Referred pain is pain that is felt in a part of the body that doesnt accurately represent where the cause of the pain is coming from. An example is a heart attack, where the pain originates from the heart but can be felt in the arm. The same can happen with back problems.
The back contains cushioning discs between each vertebrae that are there to protect your spine. Sometimes, the disc can bulge backwards and trap the nerve at the point that it leaves the spinal canal. The resulting pressure causes pain. Depending on how much pressure the disc is exerting, the pain can be felt in other parts of the body. This is referred pain and it happens because of the way that nerves are constructed.
Each nerve contains fibres, and those that carry messages the furthest are in the centre, with those that branch off earlier being located outside. Because of this arrangement within the nerve, the more pressure that is exerted on the disc, the further away the pain is felt. Ankle pain caused by a trapped nerve is the result of more pressure on the nerve than pain in the hip.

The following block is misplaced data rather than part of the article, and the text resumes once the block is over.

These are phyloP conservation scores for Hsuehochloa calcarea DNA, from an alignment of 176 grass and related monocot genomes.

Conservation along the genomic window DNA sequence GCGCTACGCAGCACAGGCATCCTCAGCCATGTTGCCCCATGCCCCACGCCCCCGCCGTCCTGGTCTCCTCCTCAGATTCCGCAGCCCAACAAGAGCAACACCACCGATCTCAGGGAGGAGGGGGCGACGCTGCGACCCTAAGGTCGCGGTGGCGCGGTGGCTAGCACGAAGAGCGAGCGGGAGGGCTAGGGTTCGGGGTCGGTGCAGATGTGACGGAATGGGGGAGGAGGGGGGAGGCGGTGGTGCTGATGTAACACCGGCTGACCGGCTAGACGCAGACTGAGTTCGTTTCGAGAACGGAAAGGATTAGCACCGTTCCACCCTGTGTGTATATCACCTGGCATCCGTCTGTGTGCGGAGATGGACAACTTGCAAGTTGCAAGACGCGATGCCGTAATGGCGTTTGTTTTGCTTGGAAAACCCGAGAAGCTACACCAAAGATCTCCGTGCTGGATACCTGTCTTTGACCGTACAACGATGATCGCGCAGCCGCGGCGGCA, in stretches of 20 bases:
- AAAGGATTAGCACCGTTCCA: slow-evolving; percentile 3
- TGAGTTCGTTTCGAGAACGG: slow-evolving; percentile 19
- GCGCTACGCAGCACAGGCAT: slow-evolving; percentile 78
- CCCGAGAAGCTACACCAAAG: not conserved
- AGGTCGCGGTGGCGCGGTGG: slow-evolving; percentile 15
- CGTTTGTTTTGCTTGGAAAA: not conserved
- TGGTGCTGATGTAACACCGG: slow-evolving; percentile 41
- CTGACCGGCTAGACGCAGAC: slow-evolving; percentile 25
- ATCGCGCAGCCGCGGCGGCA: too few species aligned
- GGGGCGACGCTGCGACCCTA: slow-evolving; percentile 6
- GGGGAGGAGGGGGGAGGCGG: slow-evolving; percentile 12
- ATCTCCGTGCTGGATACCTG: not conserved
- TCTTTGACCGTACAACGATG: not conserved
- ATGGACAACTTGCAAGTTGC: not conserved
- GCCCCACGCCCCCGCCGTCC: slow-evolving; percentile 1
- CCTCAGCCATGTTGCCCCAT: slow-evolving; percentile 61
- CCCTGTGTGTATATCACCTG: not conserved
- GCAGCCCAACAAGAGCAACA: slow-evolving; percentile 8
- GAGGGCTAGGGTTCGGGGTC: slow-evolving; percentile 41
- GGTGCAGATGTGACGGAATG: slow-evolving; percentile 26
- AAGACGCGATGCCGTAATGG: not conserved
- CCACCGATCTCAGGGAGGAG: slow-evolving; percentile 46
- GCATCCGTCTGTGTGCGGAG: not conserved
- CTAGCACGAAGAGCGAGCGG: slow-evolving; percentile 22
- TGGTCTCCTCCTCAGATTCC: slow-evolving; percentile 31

When nerve pressure is high enough to stop messages conducting properly "pins and needles" will be felt. If the pressure is great enough to stop the nerve working completely, the part of the body supplied by it will feel numb.
disc and back pain.
Referred pain caused by a trapped nerve in the spine can be treated through removing the cause of the pressure. This is achieved by changing the mechanics, using the MacKenzie
Exercise Regime and by reducing inflammation using Connective